By Dancho Danchev
In December, 2012, we intercepted a professional-looking email that was impersonating Facebook Inc. in an attempt to trick its users into thinking that they’ve received an “Account Cancellation Request“. In reality, once users clicked on the links, their hosts were automatically exploited through outdated and already patched client-side vulnerabilities, which dropped malware on the affected PCs.
Over the past 24 hours, cybercriminals have resumed spamvertising tens of thousands of legitimate-looking Facebook themed emails, once again using the same social engineering theme.
Sample screenshot of the spamvertised email:
Malicious client-side exploitation URL chain: hxxp://mailstatic.twilightparadox.com -> hxxp://kidstoytowers.com/log/forums/index.php?showtopic=852510 -> hxxp://kidstoytowers.com/log/forums/rhin.jar -> hxxp://kidstoytowers.com/log/forums/Goo.jar -> hxxp://kidstoytowers.com/log/forums/lib.php -> hxxp://kidstoytowers.com/log/forums/load.php?showforum=lib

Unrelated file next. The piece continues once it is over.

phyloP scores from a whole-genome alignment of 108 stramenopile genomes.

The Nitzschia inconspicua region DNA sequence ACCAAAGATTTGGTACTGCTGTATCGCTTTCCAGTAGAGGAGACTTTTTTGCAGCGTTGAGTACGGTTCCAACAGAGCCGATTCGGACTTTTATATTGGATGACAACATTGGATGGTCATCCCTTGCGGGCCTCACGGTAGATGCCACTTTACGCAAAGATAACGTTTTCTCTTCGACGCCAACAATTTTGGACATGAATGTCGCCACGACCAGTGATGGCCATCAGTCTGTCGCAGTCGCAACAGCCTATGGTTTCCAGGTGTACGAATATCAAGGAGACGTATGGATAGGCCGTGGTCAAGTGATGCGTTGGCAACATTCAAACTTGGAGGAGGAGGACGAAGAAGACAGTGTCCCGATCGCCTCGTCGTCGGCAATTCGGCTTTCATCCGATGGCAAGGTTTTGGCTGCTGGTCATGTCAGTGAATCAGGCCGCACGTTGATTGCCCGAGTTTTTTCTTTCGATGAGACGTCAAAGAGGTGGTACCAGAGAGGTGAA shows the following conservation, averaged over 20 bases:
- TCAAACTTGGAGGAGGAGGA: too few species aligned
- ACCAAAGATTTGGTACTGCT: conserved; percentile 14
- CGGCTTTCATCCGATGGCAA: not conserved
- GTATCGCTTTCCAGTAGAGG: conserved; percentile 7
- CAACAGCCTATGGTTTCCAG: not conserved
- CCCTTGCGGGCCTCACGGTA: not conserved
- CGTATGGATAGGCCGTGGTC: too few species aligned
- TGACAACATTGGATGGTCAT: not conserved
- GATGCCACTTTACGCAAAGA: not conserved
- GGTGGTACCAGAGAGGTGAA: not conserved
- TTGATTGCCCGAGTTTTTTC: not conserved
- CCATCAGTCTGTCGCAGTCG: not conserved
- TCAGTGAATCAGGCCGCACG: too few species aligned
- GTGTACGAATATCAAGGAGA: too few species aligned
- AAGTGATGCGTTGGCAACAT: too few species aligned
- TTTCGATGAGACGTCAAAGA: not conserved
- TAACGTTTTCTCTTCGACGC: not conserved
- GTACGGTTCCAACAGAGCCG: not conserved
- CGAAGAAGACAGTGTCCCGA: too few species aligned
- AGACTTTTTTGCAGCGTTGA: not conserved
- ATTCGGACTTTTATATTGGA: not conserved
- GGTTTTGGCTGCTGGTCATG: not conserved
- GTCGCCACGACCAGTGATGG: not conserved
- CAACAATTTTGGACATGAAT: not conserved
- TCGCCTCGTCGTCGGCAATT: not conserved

Malicious domain name reconnaissance:
kidstoytowers.com – 220.127.116.11 – responding to the same IP is also the following domain – dailyfrontiernews.com
Upon successful client-side exploitation, the campaign drops MD5: 9356fcd388b4bae53cad7aea4127d966 – detected by 3 out of 46 antivirus scanners as W32/Injector.YMS!tr.
Once executed, the sample sets the following Registry Keys to 1:
It also (successfully) creates the following process: